And this is a problem throughout the book. They both fail to properly indicate that they are discussing crime in terms of its total social costs (in total dollars) and they also seem to forget that real victims of “street crime” exist and have to live with those experiences. When they argue like this, they embody the right wing caricature of the academic, utterly out of touch with society, making claims that are absurd on their face.

This approach also applies when they get to their actual examples, later on in the book, when they finally try to provide some evidence for their theory. (It takes a long time in this very short book to get to the evidence.) At one point they strongly imply that accidents caused by defective products are worse than assault. (I ask you: if you were injured by your blender would it be just as bad emotionally as if someone assaulted you?)

But I want to focus on the packaging shrinkage section, which is hilariously absurd. They argue that shrinking the size of a package you are selling but maintaining a price is a form of deviance and they imply it is a crime. I understand that getting less for your money than you did before is frustrating, I do. But I don’t understand how in any way it could ever rise to a level of criminality. Even if we did collectively decide that it should be illegal to sell a smaller amount of stuff for the same amount of money as you used to sell it for (or more), how could that possibly be enforced? At some point caveat emptor has to apply. No matter how often corporations abuse it, and they do, people do have to bear at least some responsibility for the things they buy. (I do not ask for my money back when I accidentally buy “light” cheese because the packaging is insufficiently distinct, to my eyes, than the regular stuff. And I don’t insist anyone should go to jail every time the amount of cheese shrinks.) I really don’t know why this example of “corporate deviance” is in the book or why they think it makes their argument stronger. It makes them sound like crackpots.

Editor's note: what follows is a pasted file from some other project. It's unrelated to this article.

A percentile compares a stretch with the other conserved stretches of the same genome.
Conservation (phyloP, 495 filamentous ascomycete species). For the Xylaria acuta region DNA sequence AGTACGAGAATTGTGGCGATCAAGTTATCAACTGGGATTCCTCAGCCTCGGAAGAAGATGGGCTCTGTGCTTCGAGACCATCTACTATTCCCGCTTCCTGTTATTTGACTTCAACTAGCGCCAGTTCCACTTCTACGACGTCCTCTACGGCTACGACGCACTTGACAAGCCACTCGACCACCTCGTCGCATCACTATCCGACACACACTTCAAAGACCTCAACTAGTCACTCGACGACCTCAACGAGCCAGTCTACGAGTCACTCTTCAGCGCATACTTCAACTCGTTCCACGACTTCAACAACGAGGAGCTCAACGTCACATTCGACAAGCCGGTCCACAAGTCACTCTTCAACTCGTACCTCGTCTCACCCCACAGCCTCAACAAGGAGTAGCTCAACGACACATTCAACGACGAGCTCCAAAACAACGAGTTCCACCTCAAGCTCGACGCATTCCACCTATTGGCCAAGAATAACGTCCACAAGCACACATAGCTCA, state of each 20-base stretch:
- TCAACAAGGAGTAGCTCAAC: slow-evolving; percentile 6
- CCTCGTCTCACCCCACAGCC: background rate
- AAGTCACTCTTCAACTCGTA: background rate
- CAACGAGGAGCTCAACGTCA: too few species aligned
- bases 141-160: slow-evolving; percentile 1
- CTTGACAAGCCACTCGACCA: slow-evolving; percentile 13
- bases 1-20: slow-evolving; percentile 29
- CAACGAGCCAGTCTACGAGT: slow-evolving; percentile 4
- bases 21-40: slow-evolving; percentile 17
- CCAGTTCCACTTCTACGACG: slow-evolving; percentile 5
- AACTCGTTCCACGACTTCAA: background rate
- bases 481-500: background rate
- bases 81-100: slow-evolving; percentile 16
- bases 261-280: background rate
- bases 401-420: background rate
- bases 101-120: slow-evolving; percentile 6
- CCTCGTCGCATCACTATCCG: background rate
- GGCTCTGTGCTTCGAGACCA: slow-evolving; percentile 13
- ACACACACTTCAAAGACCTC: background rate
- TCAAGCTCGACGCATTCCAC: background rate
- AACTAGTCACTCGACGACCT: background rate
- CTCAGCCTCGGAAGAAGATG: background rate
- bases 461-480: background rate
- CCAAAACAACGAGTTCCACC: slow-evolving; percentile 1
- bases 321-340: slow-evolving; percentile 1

They have a similarly broad and unhelpful definition of “corporate violence.” They argue that the negative health effects of consumer products and corporate externalities constitute violence. Now, there may be some kind of semantic and/or academic definition of violence in which this makes sense, but it does not fit the layperson’s definition of violence and arguably demands a different, more appropriate word. I think externalities can be and often do rise to the criminal, and there are numerous instances of corporations selling dangerous products to the public with full knowledge of their danger, but I don’t think calling these things “violence” helps their argument, at least in the eyes of the average person. Numerous other words should suffice. Now, this is hardly the biggest problem with the book, but by the time I got to this point I was so frustrated with their loose definitions – in a book in which they spell out definitions of other words! – that this bugged me too.